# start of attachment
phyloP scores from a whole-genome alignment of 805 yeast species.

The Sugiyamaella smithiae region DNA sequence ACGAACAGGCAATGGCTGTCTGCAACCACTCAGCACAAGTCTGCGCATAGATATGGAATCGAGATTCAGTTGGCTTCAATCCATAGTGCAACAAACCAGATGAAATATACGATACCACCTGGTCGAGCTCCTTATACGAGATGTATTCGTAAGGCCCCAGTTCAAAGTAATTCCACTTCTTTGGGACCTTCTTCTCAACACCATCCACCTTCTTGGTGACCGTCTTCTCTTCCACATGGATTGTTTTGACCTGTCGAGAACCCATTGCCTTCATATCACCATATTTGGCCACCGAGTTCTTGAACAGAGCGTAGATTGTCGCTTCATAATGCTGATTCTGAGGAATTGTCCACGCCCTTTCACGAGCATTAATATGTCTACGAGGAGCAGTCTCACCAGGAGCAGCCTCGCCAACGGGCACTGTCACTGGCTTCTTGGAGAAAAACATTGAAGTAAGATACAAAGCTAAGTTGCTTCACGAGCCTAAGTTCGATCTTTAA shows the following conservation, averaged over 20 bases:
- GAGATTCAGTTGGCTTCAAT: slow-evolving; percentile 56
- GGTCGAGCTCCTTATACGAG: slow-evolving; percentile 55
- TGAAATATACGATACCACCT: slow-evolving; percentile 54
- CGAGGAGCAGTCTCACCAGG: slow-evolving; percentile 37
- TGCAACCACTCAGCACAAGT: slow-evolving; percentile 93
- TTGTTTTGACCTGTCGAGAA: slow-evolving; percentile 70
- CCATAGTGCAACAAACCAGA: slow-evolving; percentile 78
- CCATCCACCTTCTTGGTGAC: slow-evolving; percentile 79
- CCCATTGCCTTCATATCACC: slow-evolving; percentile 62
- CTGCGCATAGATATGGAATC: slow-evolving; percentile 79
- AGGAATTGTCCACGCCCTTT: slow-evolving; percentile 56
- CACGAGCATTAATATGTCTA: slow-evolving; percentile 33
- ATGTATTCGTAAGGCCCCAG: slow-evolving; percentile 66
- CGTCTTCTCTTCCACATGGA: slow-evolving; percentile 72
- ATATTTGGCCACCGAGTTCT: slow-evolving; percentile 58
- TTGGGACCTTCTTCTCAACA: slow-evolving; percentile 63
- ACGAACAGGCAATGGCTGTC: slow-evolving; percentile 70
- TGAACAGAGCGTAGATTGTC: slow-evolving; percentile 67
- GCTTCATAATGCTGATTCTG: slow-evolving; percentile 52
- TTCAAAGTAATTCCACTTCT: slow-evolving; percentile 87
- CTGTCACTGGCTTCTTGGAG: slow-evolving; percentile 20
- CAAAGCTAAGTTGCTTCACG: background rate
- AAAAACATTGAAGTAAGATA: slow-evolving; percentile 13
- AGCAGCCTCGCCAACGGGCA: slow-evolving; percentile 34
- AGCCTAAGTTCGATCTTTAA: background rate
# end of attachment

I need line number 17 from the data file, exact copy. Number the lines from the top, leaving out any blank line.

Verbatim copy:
- ATATTTGGCCACCGAGTTCT: slow-evolving; percentile 58